Acer Species, Red Maple, Scarlet Maple

Acer rubrum

Family: Sapindaceae (sap-in-DAY-see-ee) (Info)
Genus: Acer (AY-ser) (Info)
Species: rubrum (ROO-brum) (Info)
Synonym:Acer coccineum
Synonym:Acer rubrum f. viride
Synonym:Acer rubrum var. viride
Synonym:Acer sanguineum
Synonym:Acer splendens
View this plant in a garden



Water Requirements:

Average Water Needs; Water regularly; do not overwater

Sun Exposure:

Sun to Partial Shade



Foliage Color:

Unknown - Tell us


over 40 ft. (12 m)


30-40 ft. (9-12 m)


USDA Zone 4a: to -34.4 C (-30 F)

USDA Zone 4b: to -31.6 C (-25 F)

USDA Zone 5a: to -28.8 C (-20 F)

USDA Zone 5b: to -26.1 C (-15 F)

USDA Zone 6a: to -23.3 C (-10 F)

USDA Zone 6b: to -20.5 C (-5 F)

USDA Zone 7a: to -17.7 C (0 F)

USDA Zone 7b: to -14.9 C (5 F)

USDA Zone 8a: to -12.2 C (10 F)

USDA Zone 8b: to -9.4 C (15 F)

USDA Zone 9a: to -6.6 C (20 F)

USDA Zone 9b: to -3.8 C (25 F)

Where to Grow:

Unknown - Tell us



Bloom Color:


Bloom Characteristics:

Unknown - Tell us

Bloom Size:

Unknown - Tell us

Bloom Time:

Mid Spring

Other details:

Unknown - Tell us

Soil pH requirements:

6.1 to 6.5 (mildly acidic)

6.6 to 7.5 (neutral)

7.6 to 7.8 (mildly alkaline)

Patent Information:


Propagation Methods:

From woody stem cuttings

From softwood cuttings

From semi-hardwood cuttings

From seed; direct sow outdoors in fall

By air layering

Seed Collecting:

Collect seedhead/pod when flowers fade; allow to dry

Seed does not store well; sow as soon as possible


This plant is said to grow outdoors in the following regions:

Atmore, Alabama

Boca Raton, Florida

Daytona Beach, Florida

Dunnellon, Florida

Fort Lauderdale, Florida

Jacksonville, Florida(2 reports)

Kissimmee, Florida

Lake City, Florida

Lakeland, Florida

Melbourne, Florida

Miami, Florida

Orlando, Florida

Port Saint Lucie, Florida

Tampa, Florida

West Palm Beach, Florida

Cordele, Georgia

Hinesville, Georgia

Boise, Idaho

Hinsdale, Illinois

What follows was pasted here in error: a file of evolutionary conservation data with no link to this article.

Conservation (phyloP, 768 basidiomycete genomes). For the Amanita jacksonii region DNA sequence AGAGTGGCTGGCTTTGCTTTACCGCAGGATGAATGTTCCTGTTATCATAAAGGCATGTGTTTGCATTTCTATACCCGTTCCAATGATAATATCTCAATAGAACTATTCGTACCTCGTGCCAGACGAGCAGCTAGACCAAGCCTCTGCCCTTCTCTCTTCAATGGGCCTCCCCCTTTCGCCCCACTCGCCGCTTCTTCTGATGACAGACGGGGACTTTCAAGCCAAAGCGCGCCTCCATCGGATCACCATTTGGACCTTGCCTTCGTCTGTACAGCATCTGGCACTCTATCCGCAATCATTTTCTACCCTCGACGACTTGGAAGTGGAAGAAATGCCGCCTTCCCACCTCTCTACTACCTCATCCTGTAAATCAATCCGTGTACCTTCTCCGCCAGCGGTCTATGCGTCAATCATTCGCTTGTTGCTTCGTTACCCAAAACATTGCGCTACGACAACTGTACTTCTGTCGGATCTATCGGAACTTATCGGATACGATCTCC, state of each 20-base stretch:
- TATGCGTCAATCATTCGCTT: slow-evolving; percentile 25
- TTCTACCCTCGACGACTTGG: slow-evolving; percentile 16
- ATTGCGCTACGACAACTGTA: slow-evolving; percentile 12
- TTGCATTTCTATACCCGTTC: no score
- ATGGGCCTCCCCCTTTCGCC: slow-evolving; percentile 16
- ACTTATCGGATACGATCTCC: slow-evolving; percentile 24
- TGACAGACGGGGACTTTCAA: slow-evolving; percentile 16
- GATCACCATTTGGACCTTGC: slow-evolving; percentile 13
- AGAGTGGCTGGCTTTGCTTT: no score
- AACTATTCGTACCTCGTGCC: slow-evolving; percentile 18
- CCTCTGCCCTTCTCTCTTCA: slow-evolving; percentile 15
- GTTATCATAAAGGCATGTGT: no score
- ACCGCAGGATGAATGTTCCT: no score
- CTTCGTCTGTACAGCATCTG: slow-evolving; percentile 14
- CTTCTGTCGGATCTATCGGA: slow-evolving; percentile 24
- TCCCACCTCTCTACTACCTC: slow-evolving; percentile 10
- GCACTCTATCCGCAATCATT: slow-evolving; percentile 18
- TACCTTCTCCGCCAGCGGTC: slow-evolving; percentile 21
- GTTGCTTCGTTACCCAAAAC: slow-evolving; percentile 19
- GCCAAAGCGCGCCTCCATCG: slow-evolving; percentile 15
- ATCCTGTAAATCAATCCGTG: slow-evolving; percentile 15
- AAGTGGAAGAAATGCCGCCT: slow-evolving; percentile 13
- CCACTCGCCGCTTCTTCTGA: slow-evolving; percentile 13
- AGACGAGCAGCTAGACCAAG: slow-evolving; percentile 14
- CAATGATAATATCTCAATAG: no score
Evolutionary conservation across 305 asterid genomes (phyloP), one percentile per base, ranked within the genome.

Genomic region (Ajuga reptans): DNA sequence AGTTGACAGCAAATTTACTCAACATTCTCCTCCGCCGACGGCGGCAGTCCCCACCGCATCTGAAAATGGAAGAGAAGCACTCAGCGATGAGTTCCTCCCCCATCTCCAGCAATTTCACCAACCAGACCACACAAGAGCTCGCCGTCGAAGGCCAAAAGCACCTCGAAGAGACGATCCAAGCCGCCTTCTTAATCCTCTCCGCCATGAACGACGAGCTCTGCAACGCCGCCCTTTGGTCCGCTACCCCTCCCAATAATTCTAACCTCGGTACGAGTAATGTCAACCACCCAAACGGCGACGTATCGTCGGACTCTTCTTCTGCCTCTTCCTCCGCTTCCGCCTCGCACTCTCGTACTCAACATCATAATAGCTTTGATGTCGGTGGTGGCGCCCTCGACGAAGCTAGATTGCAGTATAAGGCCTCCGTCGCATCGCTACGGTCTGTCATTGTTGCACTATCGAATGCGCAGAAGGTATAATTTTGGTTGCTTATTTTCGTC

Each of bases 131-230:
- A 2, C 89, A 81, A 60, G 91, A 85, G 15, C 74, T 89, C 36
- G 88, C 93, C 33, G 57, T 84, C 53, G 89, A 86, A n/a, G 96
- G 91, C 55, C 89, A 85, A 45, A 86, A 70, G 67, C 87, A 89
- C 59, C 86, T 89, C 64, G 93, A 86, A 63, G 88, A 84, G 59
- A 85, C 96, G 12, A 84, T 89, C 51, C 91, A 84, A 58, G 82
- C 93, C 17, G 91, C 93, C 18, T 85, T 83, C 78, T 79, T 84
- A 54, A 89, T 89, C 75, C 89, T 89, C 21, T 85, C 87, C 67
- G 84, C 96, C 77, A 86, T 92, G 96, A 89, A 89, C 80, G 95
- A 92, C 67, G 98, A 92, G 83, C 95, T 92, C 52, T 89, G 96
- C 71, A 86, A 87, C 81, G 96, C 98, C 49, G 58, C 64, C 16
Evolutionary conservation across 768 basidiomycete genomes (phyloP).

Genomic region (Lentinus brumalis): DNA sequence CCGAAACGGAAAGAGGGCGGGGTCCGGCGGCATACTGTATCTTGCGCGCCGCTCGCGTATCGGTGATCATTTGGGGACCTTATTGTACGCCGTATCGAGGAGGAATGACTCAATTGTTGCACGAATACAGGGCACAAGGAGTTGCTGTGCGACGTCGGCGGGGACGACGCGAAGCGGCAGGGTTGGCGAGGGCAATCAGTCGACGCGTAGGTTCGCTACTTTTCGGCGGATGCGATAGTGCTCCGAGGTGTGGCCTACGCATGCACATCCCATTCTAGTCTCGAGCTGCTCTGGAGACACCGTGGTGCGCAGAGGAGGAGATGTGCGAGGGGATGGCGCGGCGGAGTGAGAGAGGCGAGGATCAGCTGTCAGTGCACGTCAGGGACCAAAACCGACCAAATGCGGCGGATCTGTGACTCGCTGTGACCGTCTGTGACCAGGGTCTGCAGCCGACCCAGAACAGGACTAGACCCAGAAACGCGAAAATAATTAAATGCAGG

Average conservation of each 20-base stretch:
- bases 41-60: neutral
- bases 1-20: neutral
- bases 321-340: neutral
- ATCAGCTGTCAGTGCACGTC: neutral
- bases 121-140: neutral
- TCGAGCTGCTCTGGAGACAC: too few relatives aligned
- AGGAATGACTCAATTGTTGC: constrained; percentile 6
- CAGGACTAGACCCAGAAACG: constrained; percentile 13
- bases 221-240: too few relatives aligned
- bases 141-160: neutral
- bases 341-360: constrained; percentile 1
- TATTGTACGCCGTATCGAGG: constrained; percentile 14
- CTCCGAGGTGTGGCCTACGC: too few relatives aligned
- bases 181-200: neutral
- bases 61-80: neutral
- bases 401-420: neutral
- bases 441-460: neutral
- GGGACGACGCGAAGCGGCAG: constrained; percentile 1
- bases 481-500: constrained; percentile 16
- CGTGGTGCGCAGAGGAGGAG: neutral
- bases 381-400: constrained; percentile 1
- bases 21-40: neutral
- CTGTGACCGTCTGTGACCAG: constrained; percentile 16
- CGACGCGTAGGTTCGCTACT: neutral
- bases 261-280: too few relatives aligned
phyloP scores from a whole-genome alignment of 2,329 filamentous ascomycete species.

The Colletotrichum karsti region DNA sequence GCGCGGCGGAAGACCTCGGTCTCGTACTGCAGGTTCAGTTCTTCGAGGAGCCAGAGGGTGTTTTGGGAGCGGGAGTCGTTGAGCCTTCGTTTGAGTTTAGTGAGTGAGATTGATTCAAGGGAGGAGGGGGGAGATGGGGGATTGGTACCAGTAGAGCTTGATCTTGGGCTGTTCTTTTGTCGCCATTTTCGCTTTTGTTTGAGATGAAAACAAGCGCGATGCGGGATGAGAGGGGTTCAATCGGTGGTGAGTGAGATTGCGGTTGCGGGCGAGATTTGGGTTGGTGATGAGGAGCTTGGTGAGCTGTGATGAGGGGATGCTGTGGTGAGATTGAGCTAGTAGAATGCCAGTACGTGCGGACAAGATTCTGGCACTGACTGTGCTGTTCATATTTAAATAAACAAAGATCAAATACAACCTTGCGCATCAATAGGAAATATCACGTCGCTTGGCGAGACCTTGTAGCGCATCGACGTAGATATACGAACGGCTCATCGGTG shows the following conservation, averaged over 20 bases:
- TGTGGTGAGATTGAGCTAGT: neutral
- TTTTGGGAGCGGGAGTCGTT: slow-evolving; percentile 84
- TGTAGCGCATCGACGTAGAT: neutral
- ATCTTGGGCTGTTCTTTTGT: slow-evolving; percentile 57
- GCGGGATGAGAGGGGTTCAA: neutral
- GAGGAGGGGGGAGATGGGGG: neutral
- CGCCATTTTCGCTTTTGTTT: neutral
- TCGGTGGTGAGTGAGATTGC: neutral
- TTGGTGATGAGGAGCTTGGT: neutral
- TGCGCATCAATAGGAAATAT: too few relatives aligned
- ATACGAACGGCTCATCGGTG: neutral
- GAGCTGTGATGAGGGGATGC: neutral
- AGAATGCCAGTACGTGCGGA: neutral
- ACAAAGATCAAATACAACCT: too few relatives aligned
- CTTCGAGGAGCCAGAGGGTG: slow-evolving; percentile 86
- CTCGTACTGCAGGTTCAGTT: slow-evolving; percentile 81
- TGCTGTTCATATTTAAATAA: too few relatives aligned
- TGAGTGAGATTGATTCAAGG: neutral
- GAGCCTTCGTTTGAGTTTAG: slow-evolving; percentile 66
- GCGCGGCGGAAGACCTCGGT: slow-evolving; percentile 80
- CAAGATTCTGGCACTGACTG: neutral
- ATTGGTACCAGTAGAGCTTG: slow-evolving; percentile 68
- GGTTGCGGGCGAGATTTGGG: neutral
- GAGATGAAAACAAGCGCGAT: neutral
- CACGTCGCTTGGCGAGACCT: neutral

Indianapolis, Indiana

Kansas City, Kansas

Benton, Kentucky

Clermont, Kentucky

Georgetown, Kentucky

Louisville, Kentucky

Smiths Grove, Kentucky

Baton Rouge, Louisiana

Franklinton, Louisiana

Slaughter, Louisiana

Laurel, Maryland

Silver Spring, Maryland

Lawrence, Massachusetts

Sterling, Massachusetts

Alpena, Michigan

Minneapolis, Minnesota

Lucedale, Mississippi

Lincoln, Nebraska

Frenchtown, New Jersey

Jewett, New York

Highlands, North Carolina

Rocky Mount, North Carolina

Bucyrus, Ohio

Cincinnati, Ohio

Dayton, Ohio

Lebanon, Ohio

Ada, Oklahoma

Greater Sudbury, Ontario

Blairsville, Pennsylvania

Downingtown, Pennsylvania

Converse, Texas

Fort Worth, Texas

Katy, Texas

Mc Kinney, Texas

Blacksburg, Virginia

Walkerton, Virginia

Colville, Washington

show all

Gardeners' Notes:


On May 14, 2017, lightyellow from Ponte Vedra Beach, FL wrote:

I highly recommend this plant in its native range (Eastern USA) for its fall color and pretty leaves (In 9b I don't get the fall color usually but I do get the red seeds and stems). It is visited by a lot of birds, too.

My one precaution is that when you get to zone 9 or so, it can get stressed during the hottest times of the summer if not planted on a wet site. Ours isn't planted on a wet site and it does droop sometimes-- this is why you usually only see it growing wild here in disturbed swampier areas.


On Jan 24, 2014, Rickwebb from Downingtown, PA wrote:

It is a handsome and common tree. Lots of wild trees all over the place in southeast PA and the mid-Atlantic. It is planted a lot in northern Illinois and it does not grow wild there, but stops in the slightly acid soils of Indiana. Mostly of the trees planted in northern IL are the cultivars that ensure red autumn color, for the straight species usually has yellow fall color in rich silty or clay soils and usually red in sandy, less fertile soils as in New England. I'm not sure where the breaking point is of when the tree gets magnesium and other micronutrient defiency in alkaline soils. I know it does well in pH 6.9 and 7.0. Many spots in northern Illinois and other Midwestern parts have alkaline soils of usually pH 7.0 to 7.5, but can get to 8.5 in spots. I've seen some get yellowed fol... read more


On Aug 30, 2012, Mike_W from Sterling, MA wrote:

Red Maples grow all over, here in Massachusetts. One of the most common native trees you can see. We have several of them growing along the western edge of our property and they look excellent year round. A couple years ago I dug up some little seedlings from my garden bed as I was weeding and potted them so I could have more. Now they are about 3 feet tall and I was able to plant them with the others in the western edge of the yard to fill in the gaps.

Some may consider them a pain as they do release thousands of "helicopter" seeds that sprout EVERYWHERE in the lawn. However, a simple mowing of the lawn takes care of that.